One helpful Web source is The Namestormers, which offers an excellent online primer for the naming neophyte. It instructs you on how to think logically about the name you want, lay the groundwork, select the type of name right for you (such as a coined term, an acronym, a personalized name or even a place name), find helpful resources for "trigger words" that spark your imagination, and even assemble word parts like the naming pros.
For the new retailer, especially one starting off with a small marketing budget, there's an advantage to naming your business in such a way that it communicates where you're located. After all, potential customers often impulsively pick a merchant based on the street it's on, how close it is to them and how intuitively they know how to get there. So, for example, if you were opening a Laundromat near a university, you might want to call it College Avenue Wash 'N' Wait. A new health-food store? 74th Street Healthy-catessen. A bookstore? Titles on Tilden. Thus, with your name alone, you've immediately identified how convenient you are.
What about "out-of-the-box" names-does their catchiness aid success? Fuddruckers, a restaurant chain, would say yes. So would Banana Republic. A Hundred Monkeys, another naming firm and an obvious proponent of this approach, brazenly puts its moniker where its mouth is-and, indeed, among the dotcoms left standing are those with names such as Amazon.com, eBay, Monster.com and Yahoo!. Proponents insist that if you don't want to be just another tree in the forest, you've got to go for it. Those against the tactic wonder: Isn't it better to have a name that immediately implies what you do vs. one that requires frequent explanations?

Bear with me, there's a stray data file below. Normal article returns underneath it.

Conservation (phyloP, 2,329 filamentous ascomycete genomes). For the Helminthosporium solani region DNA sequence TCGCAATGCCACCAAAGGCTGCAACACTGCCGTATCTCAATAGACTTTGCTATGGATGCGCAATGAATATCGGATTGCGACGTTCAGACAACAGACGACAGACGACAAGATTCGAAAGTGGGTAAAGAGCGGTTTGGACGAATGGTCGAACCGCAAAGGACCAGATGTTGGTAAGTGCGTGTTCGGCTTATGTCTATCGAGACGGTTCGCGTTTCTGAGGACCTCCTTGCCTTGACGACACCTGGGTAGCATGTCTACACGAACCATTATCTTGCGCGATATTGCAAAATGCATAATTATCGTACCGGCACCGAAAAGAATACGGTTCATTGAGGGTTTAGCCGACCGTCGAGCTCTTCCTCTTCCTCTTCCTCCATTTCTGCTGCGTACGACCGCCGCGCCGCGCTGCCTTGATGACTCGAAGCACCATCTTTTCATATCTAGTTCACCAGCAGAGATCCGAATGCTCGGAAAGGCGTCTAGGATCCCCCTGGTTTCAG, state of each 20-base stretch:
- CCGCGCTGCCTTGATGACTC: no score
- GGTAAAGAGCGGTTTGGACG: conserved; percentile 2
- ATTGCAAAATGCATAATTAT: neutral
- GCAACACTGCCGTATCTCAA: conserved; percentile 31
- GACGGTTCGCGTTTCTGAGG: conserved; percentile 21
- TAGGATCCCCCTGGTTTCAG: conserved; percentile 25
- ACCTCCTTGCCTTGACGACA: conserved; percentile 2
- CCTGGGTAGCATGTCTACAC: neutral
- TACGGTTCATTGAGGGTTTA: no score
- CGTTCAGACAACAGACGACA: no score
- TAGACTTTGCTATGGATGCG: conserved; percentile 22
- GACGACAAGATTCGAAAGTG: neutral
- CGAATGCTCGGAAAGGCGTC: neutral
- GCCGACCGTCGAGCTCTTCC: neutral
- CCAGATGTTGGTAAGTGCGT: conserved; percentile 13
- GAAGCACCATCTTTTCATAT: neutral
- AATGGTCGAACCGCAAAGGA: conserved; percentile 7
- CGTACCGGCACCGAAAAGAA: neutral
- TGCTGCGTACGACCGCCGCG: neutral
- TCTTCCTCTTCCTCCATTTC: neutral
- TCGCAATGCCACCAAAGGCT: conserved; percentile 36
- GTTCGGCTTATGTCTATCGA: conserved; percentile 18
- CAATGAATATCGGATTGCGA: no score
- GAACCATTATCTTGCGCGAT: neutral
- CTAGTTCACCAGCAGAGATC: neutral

Many of the best names adorning corporate letterheads are hatched in advertising agencies. There, copywriters favor puns and other wordplay when concocting memorable monikers with a marketing bent. But theirs are hardly the only fertile minds that can have a lightbulb moment. If your own conference room or kitchen table brainstorming sessions yield a name that plays on a familiar expression and-as a bonus-addresses a specific product benefit, well, you get lots of brownie points for that. In fact, many of the company names that gave the "Name to Fame" winner some extremely close competition were from this category.
For example, we also loved the entry Work Behind Bars, submitted by Brad Lau, founder of a bartending training and placement service in New York City. And then there was the durability that bespoke Nine Lives Upholstery, from owner Sheri Buckley of Reynoldsville, Ohio. Scott Conary got our attention with his Open-Eye Cafe, a coffeehouse he operates in Carrboro, North Carolina. And with D'Bug Lady, Carol Kauscher of Cincinnati proved to us that you can get attention for your pest control company without a huge tarantula on your truck.